One of our main activities is running single client studies, tailored to clients needs and wishes. Our single client studies are often connected to licence applications, or general exploration-related work.
The studies varies in size, with a duration typically from 1-2 months up to 1 year, depending on the work and degree of research included in the study. Most of our single client studies are focusing on areas within the Norwegian Shelf, but we also run studies in other areas worldwide (e.g. Greenland).
Common topics for the studies are basin reconstruction, tectonic modelling, erosion and uplift estimates, effects of glaciations on petroleum systems, dynamic salt modelling, effects of magmatic sills on petroleum systems, among others. See tabs below for more details.
We perform basin modelling studies using our in-house basin modelling software BMT, an advanced tool for high resolution modelling with the capabilities for structural reconstruction.
The modelling is performed on interpreted and depth converted 2D seismic lines, and the results are calibrated to well data in the area. Typical results of a basin reconstruction study may include:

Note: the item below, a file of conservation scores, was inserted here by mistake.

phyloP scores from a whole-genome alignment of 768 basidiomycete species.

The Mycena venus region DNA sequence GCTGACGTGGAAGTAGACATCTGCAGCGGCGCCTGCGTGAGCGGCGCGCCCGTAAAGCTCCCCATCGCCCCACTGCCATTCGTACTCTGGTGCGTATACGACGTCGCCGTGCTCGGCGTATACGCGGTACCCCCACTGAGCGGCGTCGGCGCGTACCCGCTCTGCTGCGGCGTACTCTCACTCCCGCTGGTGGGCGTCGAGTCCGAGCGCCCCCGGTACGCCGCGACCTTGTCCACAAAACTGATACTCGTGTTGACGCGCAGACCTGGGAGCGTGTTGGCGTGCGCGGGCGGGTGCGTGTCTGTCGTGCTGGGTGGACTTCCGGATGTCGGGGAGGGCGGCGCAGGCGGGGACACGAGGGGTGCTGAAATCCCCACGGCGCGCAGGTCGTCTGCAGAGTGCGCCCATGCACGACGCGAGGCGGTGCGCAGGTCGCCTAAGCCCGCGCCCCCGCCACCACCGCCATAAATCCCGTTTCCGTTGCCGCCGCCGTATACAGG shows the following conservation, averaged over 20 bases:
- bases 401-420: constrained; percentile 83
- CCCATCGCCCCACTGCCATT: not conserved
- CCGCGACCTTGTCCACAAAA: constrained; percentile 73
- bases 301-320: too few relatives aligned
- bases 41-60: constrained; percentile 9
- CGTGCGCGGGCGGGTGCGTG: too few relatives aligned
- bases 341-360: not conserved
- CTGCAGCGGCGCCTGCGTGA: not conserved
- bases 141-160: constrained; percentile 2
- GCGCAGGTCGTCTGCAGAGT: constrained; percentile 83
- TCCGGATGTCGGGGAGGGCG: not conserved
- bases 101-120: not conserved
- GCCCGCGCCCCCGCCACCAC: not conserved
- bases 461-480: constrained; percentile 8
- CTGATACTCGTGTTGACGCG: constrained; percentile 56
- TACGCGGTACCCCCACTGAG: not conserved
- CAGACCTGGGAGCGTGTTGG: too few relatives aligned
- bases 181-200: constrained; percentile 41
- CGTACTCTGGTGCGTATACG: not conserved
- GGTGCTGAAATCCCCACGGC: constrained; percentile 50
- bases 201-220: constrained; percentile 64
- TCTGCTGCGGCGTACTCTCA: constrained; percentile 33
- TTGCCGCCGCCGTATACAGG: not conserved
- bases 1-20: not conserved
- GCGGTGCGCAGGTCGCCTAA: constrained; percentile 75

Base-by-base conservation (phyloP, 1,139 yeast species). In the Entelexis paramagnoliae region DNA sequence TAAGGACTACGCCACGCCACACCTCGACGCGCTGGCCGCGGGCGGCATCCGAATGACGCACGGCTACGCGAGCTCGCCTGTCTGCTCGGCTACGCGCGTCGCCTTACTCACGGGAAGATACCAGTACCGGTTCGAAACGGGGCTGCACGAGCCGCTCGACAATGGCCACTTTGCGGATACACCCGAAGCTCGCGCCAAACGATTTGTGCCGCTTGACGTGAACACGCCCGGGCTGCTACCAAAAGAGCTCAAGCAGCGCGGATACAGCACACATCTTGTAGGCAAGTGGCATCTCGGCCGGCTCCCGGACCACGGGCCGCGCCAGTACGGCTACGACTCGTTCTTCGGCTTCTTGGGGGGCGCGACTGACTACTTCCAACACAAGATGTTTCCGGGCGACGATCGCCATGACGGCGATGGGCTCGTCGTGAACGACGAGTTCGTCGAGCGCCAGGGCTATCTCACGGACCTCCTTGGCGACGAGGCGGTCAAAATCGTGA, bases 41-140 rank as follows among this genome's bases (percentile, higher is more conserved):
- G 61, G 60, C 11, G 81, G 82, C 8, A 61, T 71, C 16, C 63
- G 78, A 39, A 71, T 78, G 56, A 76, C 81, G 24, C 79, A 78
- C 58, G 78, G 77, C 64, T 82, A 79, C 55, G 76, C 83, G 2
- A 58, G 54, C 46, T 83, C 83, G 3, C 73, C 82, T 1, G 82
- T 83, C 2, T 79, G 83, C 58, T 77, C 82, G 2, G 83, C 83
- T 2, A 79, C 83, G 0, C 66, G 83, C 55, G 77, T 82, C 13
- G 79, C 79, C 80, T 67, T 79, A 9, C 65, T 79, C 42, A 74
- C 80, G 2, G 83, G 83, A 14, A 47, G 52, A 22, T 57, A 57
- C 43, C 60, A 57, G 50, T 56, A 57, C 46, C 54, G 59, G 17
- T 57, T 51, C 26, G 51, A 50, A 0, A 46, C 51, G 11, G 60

Glaciations, glacial erosion/deposition and subsequent differential uplift and tilting is commonly envisioned to have led to spillage of hydrocarbons, phase transition from oil to gas, expansion of gas, seal failure, cooling of source rocks, and slope instability. Glacial erosion, repeated ice and sediment loading also had great influence on hydrocarbon migration routes and temperature history, i.e. hydrocarbon transport and maturation. Detailed control on the ice loads and glacial erosion/sediment deposition is therefore an important and insufficiently utilized factor for identification of the remaining hydrocarbon resources.
Our studies on the effects of glaciations may include results on:
The dynamic evolution of salt structures may totally change the stratigraphic and structural picture throughout the geohistory of the basin. Timing of the evolution of salt structures may be crucial for exploration, as the structural traps as we see them on present day seismics may not have been in place when hydrocarbons migrated into the area.
Salt reconstruction is accomplished in our in-house basin modelling software BMT, by a mass-editor enabling to mimic salt growth or withdrawal.
Salt-related deformation induced by the flowing salt may affect potential petroleum reservoir in the vicinity of salt structures. The effects of salt on possible fault reactivation and fracture formation may be of importance for understanding trapping, sealing, and migration of hydrocarbons in areas dominated by salt.
Our studies on salt tectonics may include:
The emplacement of magmatic sills in the subsurface may greatly affect the thermal history of a sedimentary basin, and thus the maturation history of the associated area. Our studies involving magmatic sill intrusions include: